“Without weakening in his faith” — faith and hope are sometimes used interchangeably, but hope is more a general, confident expectation based on God’s goodness, kindness and faithfulness to us. Faith stands on that foundation of hope and is specific, e.g. believing what God has said.
20-22 Yet he did not waver through unbelief regarding the promise of God, but was strengthened in his faith and gave glory to God, being fully persuaded that God had power to do what He had promised. This is why “it was credited to him as righteousness.”
“He did not waver… but was strengthened” — Abraham’s outlook changed as God spoke to him with the original promise, Gen. 15:5. Still waiting when it was physically impossible to have children, he was ready to hear God speak again, Gen. 17:5. In this test he was “strengthened in his faith”, not weakened.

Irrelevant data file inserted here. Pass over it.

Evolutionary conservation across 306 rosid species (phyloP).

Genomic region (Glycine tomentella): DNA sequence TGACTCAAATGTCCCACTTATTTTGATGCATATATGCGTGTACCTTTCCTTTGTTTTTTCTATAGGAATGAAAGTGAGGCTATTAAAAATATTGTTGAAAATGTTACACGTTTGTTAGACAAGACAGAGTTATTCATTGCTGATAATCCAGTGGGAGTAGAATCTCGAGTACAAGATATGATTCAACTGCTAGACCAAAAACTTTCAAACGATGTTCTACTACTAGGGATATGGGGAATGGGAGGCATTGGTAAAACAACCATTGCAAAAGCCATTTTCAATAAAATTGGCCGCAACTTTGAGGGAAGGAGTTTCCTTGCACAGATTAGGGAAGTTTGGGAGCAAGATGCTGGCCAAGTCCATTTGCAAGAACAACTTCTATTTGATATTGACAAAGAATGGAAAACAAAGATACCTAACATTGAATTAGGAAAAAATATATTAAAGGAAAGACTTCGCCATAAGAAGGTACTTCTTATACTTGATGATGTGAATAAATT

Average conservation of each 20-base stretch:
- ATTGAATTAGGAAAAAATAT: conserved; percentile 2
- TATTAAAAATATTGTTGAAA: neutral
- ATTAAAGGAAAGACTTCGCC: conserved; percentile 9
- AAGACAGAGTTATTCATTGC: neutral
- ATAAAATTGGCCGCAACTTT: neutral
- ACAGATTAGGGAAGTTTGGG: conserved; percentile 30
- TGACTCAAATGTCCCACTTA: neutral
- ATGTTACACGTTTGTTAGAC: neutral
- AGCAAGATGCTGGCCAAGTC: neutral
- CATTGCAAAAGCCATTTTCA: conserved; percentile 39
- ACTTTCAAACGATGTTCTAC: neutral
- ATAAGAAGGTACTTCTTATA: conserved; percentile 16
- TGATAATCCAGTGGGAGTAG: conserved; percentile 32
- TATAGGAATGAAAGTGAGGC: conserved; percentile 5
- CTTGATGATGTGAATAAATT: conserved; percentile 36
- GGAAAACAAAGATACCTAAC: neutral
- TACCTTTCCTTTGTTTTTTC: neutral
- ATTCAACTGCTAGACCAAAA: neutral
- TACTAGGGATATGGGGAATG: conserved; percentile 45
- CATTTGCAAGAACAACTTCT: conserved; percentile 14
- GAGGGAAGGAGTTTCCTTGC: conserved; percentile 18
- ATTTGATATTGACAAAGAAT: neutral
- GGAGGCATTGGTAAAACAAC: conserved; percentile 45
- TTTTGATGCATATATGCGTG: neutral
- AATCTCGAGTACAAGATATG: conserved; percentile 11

23-25 The words “it was credited to him” were written not for him alone, but also for us, to whom God will credit righteousness — for us who believe in Him who raised Jesus our Lord from the dead. He was delivered over to death for our sins and was raised to life for our justification.
“For us… God will credit righteousness… who believe in Him” — it comes to us through believing that Jesus went to His death for our sins and then was raised to life for our justification.
SUMMARY Paul discusses the covenant God made with Abraham. He teaches that Abraham took hold of the promise — that seemed humanly impossible — by faith. This character quality in Abraham, believing God and taking Him at His word for what he could not see, conceive or even imagine in normal life, is what justified Abraham before God. It was “credited to him as righteousness”, in other words, God counted Abraham as righteous, because he had believed and trusted Him.